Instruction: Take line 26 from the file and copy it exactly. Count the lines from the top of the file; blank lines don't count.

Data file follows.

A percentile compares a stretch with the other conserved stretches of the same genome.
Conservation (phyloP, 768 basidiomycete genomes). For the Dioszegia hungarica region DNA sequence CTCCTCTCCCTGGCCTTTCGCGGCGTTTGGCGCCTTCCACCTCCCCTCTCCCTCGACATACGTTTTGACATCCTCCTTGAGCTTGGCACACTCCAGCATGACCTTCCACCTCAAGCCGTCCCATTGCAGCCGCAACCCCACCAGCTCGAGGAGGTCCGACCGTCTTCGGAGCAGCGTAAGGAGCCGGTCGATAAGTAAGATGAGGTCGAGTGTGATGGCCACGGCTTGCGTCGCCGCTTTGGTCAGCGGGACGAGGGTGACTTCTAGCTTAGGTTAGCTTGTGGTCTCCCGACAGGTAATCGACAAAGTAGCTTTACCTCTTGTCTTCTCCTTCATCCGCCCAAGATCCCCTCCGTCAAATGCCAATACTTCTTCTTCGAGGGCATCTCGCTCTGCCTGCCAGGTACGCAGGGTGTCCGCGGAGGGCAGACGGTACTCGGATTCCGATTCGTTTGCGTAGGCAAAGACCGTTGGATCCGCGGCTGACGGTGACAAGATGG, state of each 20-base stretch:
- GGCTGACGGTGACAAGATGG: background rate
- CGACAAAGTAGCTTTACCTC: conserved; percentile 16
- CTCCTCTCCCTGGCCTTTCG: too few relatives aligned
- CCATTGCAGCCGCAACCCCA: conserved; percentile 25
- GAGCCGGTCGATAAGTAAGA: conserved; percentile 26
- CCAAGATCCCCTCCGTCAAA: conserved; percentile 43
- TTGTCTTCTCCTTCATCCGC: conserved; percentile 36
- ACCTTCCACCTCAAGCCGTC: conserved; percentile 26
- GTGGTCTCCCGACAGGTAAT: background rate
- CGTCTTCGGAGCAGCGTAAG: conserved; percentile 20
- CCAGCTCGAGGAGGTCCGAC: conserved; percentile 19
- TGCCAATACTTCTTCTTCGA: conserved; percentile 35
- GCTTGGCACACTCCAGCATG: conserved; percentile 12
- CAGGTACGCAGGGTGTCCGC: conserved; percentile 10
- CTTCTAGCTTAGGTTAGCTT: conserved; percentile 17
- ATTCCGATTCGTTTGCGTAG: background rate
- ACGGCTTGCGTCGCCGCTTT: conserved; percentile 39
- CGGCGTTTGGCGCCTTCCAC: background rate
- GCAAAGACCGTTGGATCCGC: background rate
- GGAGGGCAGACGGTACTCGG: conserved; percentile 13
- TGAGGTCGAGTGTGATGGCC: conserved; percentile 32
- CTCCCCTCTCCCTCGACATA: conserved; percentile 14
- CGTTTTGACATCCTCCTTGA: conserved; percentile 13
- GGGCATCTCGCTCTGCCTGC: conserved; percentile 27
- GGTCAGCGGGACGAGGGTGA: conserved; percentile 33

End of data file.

- GGGCATCTCGCTCTGCCTGC: conserved; percentile 27